- Fictions of Enlightenment: Journey to the West, Tower of Myriad Mirrors and Dream of the Red Chamber, and: Androgyny in Late Ming and Early Qing Literature
These two volumes both present new perspectives on classical Chinese fiction. Fictions of Enlightenment addresses the impact of Buddhist thought on the creation of classical Chinese fiction. Li Qiancheng argues convincingly that previous scholarship on three key novels—the Xiyou ji, Xiyou bu, and Honglou meng—has drastically underestimated the influence of Buddhism on both the creative process that produced these novels and on the reception of them. Fictions of Enlightenment reminds us that while Buddhism's influence on China has in the past century been limited, this was far from the case in earlier times. In this regard, Li's volume is a welcome and long overdue study.
Androgyny in Late Ming and Early Qing Literature examines key texts from this highly productive period of China's history and seeks evidence for androgynous gender identity in the society of the time. The Honglou meng, Jin Ping Mei, and Mudan ting are among the significant texts that this volume examines.
Li Qiancheng's contribution to our understanding of the classical novel in Fictions of Enlightenment emerges not only in his innovative analysis of the novels themselves but also in his discussion of the materiality of writing novels in China. Li reminds us that while Confucianism was central to literati life, the marginalization of fiction within the Confucian tradition opened this genre to the full embrace of Buddhism. Scholars writing novels were consciously deploying Buddhist imagery and Buddhist philosophy against an overarching Confucian view of their class. The Mahayana tradition that flourished in China presented, in Li's terms, a "paradox" wherein the mundane world is unreal and yet time spent within it is vitally necessary for an individual to achieve transcendence in nirvâa. It was this tension between reality and illusion, the red dust of the world and enlightenment, that is the very stuff of much of Chinese fiction. While most students of Chinese learn that the Tang huaben were the origins of the novel in China, few would have been presented with such a coherent discussion of the continued importance of Buddhism to the writing and reading of fiction through to the high Qing. Li's volume is invaluable in filling this gap.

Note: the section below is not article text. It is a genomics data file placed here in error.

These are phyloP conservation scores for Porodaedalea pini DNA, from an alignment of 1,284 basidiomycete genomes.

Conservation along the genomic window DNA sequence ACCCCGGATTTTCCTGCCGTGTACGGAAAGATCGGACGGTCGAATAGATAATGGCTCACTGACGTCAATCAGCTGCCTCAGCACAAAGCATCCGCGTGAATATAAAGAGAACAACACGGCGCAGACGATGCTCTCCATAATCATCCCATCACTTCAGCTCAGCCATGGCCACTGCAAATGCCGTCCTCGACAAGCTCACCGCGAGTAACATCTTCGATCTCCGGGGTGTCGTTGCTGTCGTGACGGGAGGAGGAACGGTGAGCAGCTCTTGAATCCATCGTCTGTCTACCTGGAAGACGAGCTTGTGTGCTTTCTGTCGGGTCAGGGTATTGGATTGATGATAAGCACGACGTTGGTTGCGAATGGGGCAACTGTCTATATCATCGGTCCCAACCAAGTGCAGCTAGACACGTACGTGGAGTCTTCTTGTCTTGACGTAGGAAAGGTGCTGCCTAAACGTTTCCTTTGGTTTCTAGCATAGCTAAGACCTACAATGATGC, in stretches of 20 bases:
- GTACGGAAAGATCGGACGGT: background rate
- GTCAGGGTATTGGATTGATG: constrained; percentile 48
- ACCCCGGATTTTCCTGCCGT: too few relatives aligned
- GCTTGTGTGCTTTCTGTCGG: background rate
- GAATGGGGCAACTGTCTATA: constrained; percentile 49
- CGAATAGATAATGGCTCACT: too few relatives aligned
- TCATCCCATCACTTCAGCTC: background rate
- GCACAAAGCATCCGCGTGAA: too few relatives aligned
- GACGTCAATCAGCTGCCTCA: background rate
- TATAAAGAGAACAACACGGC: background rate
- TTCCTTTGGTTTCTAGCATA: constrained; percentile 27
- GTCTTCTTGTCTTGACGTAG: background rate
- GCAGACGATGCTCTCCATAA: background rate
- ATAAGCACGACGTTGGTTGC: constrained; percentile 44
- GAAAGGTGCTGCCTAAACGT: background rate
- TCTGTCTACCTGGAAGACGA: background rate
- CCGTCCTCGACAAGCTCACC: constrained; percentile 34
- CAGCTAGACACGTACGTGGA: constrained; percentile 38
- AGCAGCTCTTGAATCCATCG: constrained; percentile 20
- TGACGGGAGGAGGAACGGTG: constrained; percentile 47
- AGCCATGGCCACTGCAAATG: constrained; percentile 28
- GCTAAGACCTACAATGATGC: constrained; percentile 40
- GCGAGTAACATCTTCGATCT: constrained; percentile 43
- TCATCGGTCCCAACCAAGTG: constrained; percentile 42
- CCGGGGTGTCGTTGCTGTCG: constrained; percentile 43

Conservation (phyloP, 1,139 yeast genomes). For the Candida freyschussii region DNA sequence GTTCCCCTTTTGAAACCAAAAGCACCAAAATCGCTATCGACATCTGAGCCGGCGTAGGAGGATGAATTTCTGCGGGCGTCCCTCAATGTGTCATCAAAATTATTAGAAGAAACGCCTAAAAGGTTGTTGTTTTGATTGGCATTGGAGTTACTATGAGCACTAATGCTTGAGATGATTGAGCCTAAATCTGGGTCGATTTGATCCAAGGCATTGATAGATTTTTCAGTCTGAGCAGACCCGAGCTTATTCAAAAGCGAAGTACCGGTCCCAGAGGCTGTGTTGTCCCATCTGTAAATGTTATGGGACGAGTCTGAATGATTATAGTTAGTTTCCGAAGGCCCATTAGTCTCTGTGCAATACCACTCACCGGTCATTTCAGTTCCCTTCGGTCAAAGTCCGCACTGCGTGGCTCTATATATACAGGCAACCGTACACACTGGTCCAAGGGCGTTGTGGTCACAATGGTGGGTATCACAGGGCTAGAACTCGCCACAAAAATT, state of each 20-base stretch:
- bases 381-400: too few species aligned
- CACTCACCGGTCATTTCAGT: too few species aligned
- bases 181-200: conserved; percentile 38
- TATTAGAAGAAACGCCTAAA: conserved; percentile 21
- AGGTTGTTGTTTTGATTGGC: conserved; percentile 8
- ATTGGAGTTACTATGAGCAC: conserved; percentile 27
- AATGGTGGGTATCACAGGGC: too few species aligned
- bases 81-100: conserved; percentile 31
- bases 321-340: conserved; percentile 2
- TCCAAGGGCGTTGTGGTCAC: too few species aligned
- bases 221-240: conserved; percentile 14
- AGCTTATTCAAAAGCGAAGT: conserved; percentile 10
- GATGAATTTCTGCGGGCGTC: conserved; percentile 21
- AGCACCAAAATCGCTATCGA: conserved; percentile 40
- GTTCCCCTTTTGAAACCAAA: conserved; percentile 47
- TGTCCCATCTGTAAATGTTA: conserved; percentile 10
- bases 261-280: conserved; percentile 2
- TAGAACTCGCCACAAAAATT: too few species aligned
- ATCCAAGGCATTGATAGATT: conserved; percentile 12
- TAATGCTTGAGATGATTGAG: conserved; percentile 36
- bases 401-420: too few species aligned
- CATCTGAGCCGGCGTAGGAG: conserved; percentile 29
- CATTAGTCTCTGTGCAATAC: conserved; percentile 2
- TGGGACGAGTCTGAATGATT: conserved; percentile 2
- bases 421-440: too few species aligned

In his exploration of the immensely popular Xiyou ji, Li has contributed a long overdue analysis of the "journey" as a powerful trope illuminating the philosophical and literary context of the novel. This has been achieved with a clear [End Page 154] and coherent explication of underlying Buddhist principles that gives the novel its depth. Li's analysis reminds us of the novel's artistry: it can be at once a highly sophisticated philosophical treatise and a popular tale of adventure and magic. This polyvalent text is brought to full life in Li's volume as both philosophical and popular modes of appreciating the travails of Sun Wukong and his traveling companions intersect and inform each other.
The journey to enlightenment continues with a chapter on the Xiyou bu. This sixteen-chapter supplement to the Xiyou ji was written in 1640 and provides, according to Li, a bridge linking the sixteenth-century Xiyou ji and the eighteenth-century Honglou meng. Li regards this brief "insert" into the Xiyou ji as establishing new directions in the "fictions of enlightenment" that enabled the Honglou meng to emerge as an enduring work of immense mastery. The link emerges from the Xiyou bu's exploration of desire and emotion in Sun Wukong. Where the Xiyou ji deals with the avoidance of the desires of the tangible world, the Xiyou bu moves toward an advocacy of experiencing them. The novel reveals that one must first dream before waking...